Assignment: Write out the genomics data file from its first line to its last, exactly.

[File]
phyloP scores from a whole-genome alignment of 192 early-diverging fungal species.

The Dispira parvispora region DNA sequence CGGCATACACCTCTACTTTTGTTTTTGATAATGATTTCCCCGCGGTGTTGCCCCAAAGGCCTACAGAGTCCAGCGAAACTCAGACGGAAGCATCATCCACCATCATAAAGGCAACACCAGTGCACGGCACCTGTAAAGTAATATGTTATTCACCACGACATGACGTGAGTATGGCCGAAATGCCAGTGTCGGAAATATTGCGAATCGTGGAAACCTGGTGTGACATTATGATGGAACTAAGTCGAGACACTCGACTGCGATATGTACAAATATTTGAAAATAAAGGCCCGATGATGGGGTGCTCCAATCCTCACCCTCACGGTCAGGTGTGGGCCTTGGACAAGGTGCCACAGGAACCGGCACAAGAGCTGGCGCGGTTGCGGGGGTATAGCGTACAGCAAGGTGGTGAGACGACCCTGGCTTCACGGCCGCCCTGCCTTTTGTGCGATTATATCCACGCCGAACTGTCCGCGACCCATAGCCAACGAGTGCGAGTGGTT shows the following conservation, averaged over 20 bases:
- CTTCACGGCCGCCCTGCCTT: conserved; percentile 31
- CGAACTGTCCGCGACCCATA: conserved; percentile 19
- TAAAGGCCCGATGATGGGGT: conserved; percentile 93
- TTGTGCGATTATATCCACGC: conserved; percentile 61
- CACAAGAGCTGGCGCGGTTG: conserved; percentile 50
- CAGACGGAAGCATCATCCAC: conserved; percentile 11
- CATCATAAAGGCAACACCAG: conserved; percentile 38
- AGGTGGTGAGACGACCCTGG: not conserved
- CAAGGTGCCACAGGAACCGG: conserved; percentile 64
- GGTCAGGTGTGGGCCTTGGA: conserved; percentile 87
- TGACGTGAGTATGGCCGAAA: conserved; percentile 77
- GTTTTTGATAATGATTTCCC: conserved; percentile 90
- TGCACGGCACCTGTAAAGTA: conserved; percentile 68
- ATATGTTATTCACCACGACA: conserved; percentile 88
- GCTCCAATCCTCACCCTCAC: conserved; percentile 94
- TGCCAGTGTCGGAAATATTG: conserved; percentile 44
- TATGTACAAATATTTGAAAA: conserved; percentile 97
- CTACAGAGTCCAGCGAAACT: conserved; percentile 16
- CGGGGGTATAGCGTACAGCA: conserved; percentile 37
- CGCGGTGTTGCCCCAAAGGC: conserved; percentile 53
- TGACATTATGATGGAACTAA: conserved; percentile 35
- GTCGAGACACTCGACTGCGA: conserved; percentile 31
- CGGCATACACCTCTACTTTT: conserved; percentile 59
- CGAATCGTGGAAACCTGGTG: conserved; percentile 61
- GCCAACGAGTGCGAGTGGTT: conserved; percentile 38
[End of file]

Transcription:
phyloP scores from a whole-genome alignment of 192 early-diverging fungal species.

The Dispira parvispora region DNA sequence CGGCATACACCTCTACTTTTGTTTTTGATAATGATTTCCCCGCGGTGTTGCCCCAAAGGCCTACAGAGTCCAGCGAAACTCAGACGGAAGCATCATCCACCATCATAAAGGCAACACCAGTGCACGGCACCTGTAAAGTAATATGTTATTCACCACGACATGACGTGAGTATGGCCGAAATGCCAGTGTCGGAAATATTGCGAATCGTGGAAACCTGGTGTGACATTATGATGGAACTAAGTCGAGACACTCGACTGCGATATGTACAAATATTTGAAAATAAAGGCCCGATGATGGGGTGCTCCAATCCTCACCCTCACGGTCAGGTGTGGGCCTTGGACAAGGTGCCACAGGAACCGGCACAAGAGCTGGCGCGGTTGCGGGGGTATAGCGTACAGCAAGGTGGTGAGACGACCCTGGCTTCACGGCCGCCCTGCCTTTTGTGCGATTATATCCACGCCGAACTGTCCGCGACCCATAGCCAACGAGTGCGAGTGGTT shows the following conservation, averaged over 20 bases:
- CTTCACGGCCGCCCTGCCTT: conserved; percentile 31
- CGAACTGTCCGCGACCCATA: conserved; percentile 19
- TAAAGGCCCGATGATGGGGT: conserved; percentile 93
- TTGTGCGATTATATCCACGC: conserved; percentile 61
- CACAAGAGCTGGCGCGGTTG: conserved; percentile 50
- CAGACGGAAGCATCATCCAC: conserved; percentile 11
- CATCATAAAGGCAACACCAG: conserved; percentile 38
- AGGTGGTGAGACGACCCTGG: not conserved
- CAAGGTGCCACAGGAACCGG: conserved; percentile 64
- GGTCAGGTGTGGGCCTTGGA: conserved; percentile 87
- TGACGTGAGTATGGCCGAAA: conserved; percentile 77
- GTTTTTGATAATGATTTCCC: conserved; percentile 90
- TGCACGGCACCTGTAAAGTA: conserved; percentile 68
- ATATGTTATTCACCACGACA: conserved; percentile 88
- GCTCCAATCCTCACCCTCAC: conserved; percentile 94
- TGCCAGTGTCGGAAATATTG: conserved; percentile 44
- TATGTACAAATATTTGAAAA: conserved; percentile 97
- CTACAGAGTCCAGCGAAACT: conserved; percentile 16
- CGGGGGTATAGCGTACAGCA: conserved; percentile 37
- CGCGGTGTTGCCCCAAAGGC: conserved; percentile 53
- TGACATTATGATGGAACTAA: conserved; percentile 35
- GTCGAGACACTCGACTGCGA: conserved; percentile 31
- CGGCATACACCTCTACTTTT: conserved; percentile 59
- CGAATCGTGGAAACCTGGTG: conserved; percentile 61
- GCCAACGAGTGCGAGTGGTT: conserved; percentile 38